IMF’s Revised Stand-By Arrangement

Updated on October 26, 2018

  • IMF staff and Argentina have agreed on a strengthened set of policies that will underpin the current Stand-By Arrangement and will help bolster confidence, counter the current market volatility and establish the foundations for macroeconomic stability.
  • The revised package includes: i) an acceleration in the improvement in the fiscal position; ii) a shift to monetary aggregates as the nominal anchor; iii) a floating exchange rate; iv) an increase in the level of benefits in the main social safety net programs.
  • The revised Arrangement approved by the IMF Executive Board allows the authorities to draw the equivalent of about US$5.7 billion, bringing total disbursements since June to about US$20.4 billion, and brings the total amount available under the program to US$56.3 billion by end-2021. The resources available in the program are no longer expected to be treated as precautionary and the authorities have requested the use of the IMF financing for budget support.

Main Message

Argentina’s strengthened economic plan aims to bolster confidence and stabilize the economy through a reduction in the budget deficit, the adoption of a simpler monetary policy framework, and freely floating the exchange rate (with foreign currency intervention limited to cases of an extreme overshooting of the currency). Protecting the most vulnerable in Argentina continues to be a central component of the authorities’ efforts including by prioritizing social assistance spending and planning for an increase in spending on social assistance programs in the event that social conditions deteriorate. The plan is designed to reduce the threat of runaway inflation by ending the creation of money, and to restore a well-functioning floating exchange rate. The central bank has committed to publish data every week that demonstrates it is fulfilling these policies.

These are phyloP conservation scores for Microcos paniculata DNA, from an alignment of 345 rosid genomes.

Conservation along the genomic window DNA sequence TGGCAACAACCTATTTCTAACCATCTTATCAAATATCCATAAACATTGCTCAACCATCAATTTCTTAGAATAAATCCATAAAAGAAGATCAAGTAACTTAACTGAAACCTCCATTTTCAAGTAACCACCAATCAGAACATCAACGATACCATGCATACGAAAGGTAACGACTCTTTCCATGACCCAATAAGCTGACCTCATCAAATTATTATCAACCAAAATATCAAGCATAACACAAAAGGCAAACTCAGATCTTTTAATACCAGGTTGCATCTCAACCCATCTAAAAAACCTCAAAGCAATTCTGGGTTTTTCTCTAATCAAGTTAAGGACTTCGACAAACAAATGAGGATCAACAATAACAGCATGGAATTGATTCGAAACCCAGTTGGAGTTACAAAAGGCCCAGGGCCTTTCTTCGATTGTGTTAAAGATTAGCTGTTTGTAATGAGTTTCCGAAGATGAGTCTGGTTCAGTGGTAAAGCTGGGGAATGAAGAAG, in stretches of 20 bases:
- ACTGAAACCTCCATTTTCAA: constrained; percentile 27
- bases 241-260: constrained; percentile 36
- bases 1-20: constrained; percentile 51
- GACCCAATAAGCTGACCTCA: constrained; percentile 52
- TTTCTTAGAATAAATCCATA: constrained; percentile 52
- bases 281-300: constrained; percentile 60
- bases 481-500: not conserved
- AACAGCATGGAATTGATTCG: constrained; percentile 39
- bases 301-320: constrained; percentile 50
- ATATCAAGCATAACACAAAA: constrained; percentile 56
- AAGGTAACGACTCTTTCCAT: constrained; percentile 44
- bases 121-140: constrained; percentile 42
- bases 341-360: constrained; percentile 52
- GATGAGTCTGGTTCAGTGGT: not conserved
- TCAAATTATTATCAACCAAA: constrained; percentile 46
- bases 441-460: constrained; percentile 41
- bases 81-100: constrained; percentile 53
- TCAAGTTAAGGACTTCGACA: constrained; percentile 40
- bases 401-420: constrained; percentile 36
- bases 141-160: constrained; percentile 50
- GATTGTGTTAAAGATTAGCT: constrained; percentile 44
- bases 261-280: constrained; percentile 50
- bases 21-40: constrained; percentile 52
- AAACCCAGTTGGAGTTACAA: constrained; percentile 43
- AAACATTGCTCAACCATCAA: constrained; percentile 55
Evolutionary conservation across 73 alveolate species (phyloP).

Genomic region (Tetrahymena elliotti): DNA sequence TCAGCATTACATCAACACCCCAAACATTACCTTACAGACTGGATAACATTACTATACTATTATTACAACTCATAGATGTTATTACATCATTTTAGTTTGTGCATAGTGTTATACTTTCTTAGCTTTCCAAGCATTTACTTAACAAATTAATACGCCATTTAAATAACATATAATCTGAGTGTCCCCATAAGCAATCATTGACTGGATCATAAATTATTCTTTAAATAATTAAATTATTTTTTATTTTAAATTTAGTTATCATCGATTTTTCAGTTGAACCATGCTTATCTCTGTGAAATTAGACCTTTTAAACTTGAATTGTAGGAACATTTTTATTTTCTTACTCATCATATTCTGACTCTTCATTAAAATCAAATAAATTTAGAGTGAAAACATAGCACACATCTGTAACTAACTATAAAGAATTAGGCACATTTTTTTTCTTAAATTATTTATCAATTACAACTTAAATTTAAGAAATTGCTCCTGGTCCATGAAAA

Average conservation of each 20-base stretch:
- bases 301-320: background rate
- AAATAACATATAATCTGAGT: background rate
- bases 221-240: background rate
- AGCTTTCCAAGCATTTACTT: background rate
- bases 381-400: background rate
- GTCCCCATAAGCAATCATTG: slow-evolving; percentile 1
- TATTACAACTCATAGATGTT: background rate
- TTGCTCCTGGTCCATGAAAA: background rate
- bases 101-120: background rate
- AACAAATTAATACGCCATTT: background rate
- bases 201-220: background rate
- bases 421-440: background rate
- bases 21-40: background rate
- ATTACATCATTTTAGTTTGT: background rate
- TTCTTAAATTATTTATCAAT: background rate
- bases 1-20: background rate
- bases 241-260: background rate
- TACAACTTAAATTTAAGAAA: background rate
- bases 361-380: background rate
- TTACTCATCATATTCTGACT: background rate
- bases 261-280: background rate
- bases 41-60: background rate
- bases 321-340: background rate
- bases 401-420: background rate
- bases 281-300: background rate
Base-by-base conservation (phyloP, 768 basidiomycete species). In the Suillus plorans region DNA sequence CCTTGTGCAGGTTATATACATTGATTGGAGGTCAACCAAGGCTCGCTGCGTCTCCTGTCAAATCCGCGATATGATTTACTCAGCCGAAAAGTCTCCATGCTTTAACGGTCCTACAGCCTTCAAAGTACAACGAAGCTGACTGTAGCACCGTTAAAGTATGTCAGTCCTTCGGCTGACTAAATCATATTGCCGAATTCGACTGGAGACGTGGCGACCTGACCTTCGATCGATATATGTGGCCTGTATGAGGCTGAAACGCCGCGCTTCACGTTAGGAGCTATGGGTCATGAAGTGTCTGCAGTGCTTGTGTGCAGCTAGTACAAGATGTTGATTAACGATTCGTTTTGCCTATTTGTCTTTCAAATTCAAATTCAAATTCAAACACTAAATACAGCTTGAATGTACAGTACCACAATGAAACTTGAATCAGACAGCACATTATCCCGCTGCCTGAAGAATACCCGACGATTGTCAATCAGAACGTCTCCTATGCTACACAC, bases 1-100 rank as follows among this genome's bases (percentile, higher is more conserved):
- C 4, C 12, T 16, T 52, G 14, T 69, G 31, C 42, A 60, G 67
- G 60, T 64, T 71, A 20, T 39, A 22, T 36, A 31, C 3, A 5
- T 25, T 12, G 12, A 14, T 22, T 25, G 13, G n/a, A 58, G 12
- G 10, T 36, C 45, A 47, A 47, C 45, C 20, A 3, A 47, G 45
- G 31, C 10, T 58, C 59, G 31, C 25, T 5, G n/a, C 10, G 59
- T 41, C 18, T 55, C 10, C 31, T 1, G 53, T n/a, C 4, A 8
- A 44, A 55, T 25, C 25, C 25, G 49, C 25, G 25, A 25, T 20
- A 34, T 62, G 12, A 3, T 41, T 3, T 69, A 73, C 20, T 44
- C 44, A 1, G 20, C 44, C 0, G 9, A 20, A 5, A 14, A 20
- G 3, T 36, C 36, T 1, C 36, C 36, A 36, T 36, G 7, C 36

Fiscal Policy

The authorities are fully committed to reducing the federal government’s financing needs and placing public debt on a firm downward path. They aim to strengthen the country’s fiscal position by achieving a primary balance in 2019 and primary surpluses starting in 2020. To this end, the government is seeking support in the Argentine Congress for revenue-enhancing and cost-cutting measures that include: introducing taxes on exports, increasing the wealth tax, scaling back inefficient energy subsidies, reprioritizing capital spending, and improving the structure of federal transfers to provinces.

Monetary Policy

To decisively reduce inflation, the Central Bank will shift toward a stronger, simpler, and more verifiable monetary policy regime, temporarily replacing the inflation targeting regime with a monetary base target. At the center of the new framework is a commitment to cap the growth of money to zero percent per month (calculated as the change in the monthly average) until June 2019, with the aim of decisively bringing down inflation and inflation expectations. This framework is supplemented by a commitment not to allow short-term rates to fall below 60 percent until 12-month inflation expectations decisively fall for at least two consecutive months.

Exchange Rate Policy

The Central Bank of Argentina (BCRA) has adopted a floating exchange rate regime without intervention. However, in the event of extreme overshooting of the exchange rate, the BCRA may conduct limited intervention in foreign exchange markets to prevent disorderly market conditions. Such intervention would be unsterilized.

Social Protection and Gender Equality

The draft federal budget strengthens the social safety net. The draft federal budget strengthens the social safety net. The floor on social assistance spending and the framework for adjusting social spending will be maintained. The draft budget increases social spending and preserves health spending (while better targeting health outlays to the most vulnerable). It also includes a 12 percent expansion of public childcare in an effort to raise female labor force participation (particularly for lower income households). With the support of the World Bank, the National Social Security Administration (ANSES) will continue to improve targeting and expand coverage of the universal child allowance (AUH). Finally, the government has also developed a system to improve the monitoring of social conditions to better respond to emerging needs of low income households.

Augmentation and Re-phasing of Fund Resources

Under the revised arrangement, Fund resources for Argentina in 2018-19 have increased by US$19 billion. A total of about US$56.3 billion would be made available to Argentina for the duration of the program through 2021.Fund disbursements for the remainder of 2018 would more than double compared to the original Fund-supported program, to a total of US$13.4 billion (on top of the US$15 billion already disbursed). Planned disbursements in 2019 are also nearly doubled, to US$22.8 billion, with US$5.9 billion planned for 2020-21. The resources available in the program are no longer expected to be treated as precautionary and the authorities have requested the use of the IMF financing for budget support.